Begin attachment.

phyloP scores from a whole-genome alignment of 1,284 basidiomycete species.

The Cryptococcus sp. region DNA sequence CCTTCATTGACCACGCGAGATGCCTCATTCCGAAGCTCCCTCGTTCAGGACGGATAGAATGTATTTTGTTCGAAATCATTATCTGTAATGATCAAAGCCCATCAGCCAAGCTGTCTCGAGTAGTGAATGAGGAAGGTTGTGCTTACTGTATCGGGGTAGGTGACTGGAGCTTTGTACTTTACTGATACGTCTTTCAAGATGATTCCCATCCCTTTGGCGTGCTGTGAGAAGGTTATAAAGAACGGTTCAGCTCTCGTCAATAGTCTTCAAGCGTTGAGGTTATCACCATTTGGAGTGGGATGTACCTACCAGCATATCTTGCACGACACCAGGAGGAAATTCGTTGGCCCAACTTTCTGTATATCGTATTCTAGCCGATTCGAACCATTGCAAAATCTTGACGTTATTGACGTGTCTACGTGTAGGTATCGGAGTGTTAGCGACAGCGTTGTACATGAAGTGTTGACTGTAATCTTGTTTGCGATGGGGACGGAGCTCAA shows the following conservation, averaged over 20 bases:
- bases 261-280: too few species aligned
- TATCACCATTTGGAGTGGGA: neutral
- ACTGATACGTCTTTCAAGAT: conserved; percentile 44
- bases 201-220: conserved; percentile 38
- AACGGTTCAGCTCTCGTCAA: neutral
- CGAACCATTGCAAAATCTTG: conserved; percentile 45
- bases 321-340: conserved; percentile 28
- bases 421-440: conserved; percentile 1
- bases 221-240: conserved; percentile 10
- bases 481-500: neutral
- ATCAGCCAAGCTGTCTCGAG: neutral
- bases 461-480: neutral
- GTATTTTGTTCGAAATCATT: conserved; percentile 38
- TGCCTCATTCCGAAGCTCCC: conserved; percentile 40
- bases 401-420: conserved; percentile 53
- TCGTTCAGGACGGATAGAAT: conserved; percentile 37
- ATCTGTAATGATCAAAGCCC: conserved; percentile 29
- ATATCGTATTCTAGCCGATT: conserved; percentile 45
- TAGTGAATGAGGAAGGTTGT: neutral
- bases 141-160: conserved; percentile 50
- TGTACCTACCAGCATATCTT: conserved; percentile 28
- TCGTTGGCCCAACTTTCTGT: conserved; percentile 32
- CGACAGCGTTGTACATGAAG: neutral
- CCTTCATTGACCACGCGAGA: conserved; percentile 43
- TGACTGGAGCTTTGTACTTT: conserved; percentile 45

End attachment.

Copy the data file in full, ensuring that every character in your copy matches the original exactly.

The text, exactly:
phyloP scores from a whole-genome alignment of 1,284 basidiomycete species.

The Cryptococcus sp. region DNA sequence CCTTCATTGACCACGCGAGATGCCTCATTCCGAAGCTCCCTCGTTCAGGACGGATAGAATGTATTTTGTTCGAAATCATTATCTGTAATGATCAAAGCCCATCAGCCAAGCTGTCTCGAGTAGTGAATGAGGAAGGTTGTGCTTACTGTATCGGGGTAGGTGACTGGAGCTTTGTACTTTACTGATACGTCTTTCAAGATGATTCCCATCCCTTTGGCGTGCTGTGAGAAGGTTATAAAGAACGGTTCAGCTCTCGTCAATAGTCTTCAAGCGTTGAGGTTATCACCATTTGGAGTGGGATGTACCTACCAGCATATCTTGCACGACACCAGGAGGAAATTCGTTGGCCCAACTTTCTGTATATCGTATTCTAGCCGATTCGAACCATTGCAAAATCTTGACGTTATTGACGTGTCTACGTGTAGGTATCGGAGTGTTAGCGACAGCGTTGTACATGAAGTGTTGACTGTAATCTTGTTTGCGATGGGGACGGAGCTCAA shows the following conservation, averaged over 20 bases:
- bases 261-280: too few species aligned
- TATCACCATTTGGAGTGGGA: neutral
- ACTGATACGTCTTTCAAGAT: conserved; percentile 44
- bases 201-220: conserved; percentile 38
- AACGGTTCAGCTCTCGTCAA: neutral
- CGAACCATTGCAAAATCTTG: conserved; percentile 45
- bases 321-340: conserved; percentile 28
- bases 421-440: conserved; percentile 1
- bases 221-240: conserved; percentile 10
- bases 481-500: neutral
- ATCAGCCAAGCTGTCTCGAG: neutral
- bases 461-480: neutral
- GTATTTTGTTCGAAATCATT: conserved; percentile 38
- TGCCTCATTCCGAAGCTCCC: conserved; percentile 40
- bases 401-420: conserved; percentile 53
- TCGTTCAGGACGGATAGAAT: conserved; percentile 37
- ATCTGTAATGATCAAAGCCC: conserved; percentile 29
- ATATCGTATTCTAGCCGATT: conserved; percentile 45
- TAGTGAATGAGGAAGGTTGT: neutral
- bases 141-160: conserved; percentile 50
- TGTACCTACCAGCATATCTT: conserved; percentile 28
- TCGTTGGCCCAACTTTCTGT: conserved; percentile 32
- CGACAGCGTTGTACATGAAG: neutral
- CCTTCATTGACCACGCGAGA: conserved; percentile 43
- TGACTGGAGCTTTGTACTTT: conserved; percentile 45